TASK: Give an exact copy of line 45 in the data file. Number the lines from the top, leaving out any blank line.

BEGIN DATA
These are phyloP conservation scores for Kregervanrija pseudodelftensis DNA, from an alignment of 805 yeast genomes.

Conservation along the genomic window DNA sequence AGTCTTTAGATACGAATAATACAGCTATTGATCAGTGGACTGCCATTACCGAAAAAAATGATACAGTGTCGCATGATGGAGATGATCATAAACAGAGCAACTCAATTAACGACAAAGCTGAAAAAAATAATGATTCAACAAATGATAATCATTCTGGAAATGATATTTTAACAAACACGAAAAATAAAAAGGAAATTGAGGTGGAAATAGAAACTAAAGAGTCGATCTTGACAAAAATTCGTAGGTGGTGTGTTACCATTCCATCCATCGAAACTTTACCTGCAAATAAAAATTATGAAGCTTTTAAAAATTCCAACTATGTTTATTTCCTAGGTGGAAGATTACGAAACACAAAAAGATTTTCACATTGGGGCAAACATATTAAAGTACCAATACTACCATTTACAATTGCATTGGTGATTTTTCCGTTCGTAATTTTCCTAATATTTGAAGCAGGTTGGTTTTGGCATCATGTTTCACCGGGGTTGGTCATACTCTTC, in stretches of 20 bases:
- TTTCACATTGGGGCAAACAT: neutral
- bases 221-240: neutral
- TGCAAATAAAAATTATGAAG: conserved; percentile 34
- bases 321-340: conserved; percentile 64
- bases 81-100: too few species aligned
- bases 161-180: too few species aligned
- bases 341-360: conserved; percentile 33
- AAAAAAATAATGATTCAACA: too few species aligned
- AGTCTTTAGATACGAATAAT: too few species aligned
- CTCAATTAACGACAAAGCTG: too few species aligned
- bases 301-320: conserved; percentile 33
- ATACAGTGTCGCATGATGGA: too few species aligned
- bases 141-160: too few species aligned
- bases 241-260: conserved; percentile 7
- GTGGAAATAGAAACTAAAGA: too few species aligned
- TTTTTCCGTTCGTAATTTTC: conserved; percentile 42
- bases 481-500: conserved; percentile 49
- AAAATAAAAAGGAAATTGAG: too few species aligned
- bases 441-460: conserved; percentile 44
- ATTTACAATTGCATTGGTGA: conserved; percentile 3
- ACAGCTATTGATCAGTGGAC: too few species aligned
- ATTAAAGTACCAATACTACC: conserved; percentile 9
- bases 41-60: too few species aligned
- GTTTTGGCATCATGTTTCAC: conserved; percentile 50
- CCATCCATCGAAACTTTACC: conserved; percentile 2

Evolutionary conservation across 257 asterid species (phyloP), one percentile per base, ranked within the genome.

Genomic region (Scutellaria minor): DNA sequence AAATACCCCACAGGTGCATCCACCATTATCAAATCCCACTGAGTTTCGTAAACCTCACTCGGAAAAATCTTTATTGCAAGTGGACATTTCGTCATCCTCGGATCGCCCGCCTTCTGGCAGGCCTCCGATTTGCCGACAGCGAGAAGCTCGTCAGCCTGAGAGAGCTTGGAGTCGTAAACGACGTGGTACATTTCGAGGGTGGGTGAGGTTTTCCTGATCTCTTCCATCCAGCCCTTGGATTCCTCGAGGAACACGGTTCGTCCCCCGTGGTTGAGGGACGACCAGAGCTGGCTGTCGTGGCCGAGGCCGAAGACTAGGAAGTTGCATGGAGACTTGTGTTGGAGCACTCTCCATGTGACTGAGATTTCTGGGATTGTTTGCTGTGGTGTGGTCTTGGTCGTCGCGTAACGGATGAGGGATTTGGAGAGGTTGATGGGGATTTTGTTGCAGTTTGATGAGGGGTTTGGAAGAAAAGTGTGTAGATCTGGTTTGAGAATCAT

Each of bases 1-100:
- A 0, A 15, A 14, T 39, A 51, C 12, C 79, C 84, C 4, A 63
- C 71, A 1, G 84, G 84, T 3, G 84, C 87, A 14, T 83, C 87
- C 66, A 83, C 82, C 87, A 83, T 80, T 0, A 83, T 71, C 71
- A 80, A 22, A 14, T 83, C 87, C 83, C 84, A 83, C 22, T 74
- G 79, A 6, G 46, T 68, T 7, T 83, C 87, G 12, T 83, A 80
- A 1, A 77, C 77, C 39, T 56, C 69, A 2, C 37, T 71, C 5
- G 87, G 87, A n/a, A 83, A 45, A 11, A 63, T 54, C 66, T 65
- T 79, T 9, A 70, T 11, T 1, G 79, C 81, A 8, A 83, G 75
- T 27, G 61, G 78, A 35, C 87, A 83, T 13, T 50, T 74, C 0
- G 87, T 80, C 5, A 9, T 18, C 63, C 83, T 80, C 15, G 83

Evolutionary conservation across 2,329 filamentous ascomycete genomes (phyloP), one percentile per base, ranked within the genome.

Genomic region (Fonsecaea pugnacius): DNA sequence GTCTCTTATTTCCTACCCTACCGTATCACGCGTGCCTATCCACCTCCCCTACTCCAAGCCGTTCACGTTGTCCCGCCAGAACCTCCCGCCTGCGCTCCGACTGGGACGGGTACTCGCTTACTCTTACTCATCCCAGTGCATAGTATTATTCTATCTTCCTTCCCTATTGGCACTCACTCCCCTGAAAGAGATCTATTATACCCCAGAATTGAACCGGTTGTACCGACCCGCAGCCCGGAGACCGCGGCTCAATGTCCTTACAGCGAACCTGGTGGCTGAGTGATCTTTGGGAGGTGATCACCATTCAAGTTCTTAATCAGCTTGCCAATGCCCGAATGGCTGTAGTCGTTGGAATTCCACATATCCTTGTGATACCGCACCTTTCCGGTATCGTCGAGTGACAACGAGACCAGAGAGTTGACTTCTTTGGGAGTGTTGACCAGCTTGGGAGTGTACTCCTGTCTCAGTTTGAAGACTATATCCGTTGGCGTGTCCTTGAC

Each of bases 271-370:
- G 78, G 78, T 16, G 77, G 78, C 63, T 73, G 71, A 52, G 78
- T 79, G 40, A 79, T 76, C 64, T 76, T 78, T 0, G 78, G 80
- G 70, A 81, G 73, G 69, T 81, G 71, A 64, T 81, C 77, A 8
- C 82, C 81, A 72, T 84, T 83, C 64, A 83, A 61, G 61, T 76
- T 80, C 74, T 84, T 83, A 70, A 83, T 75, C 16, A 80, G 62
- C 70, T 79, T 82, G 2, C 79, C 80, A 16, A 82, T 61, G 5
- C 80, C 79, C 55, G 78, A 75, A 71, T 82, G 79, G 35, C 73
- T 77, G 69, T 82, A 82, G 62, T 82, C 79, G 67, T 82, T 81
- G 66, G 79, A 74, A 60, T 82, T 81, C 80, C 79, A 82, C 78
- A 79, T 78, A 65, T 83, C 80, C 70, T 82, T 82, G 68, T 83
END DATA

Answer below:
- T 79, G 40, A 79, T 76, C 64, T 76, T 78, T 0, G 78, G 80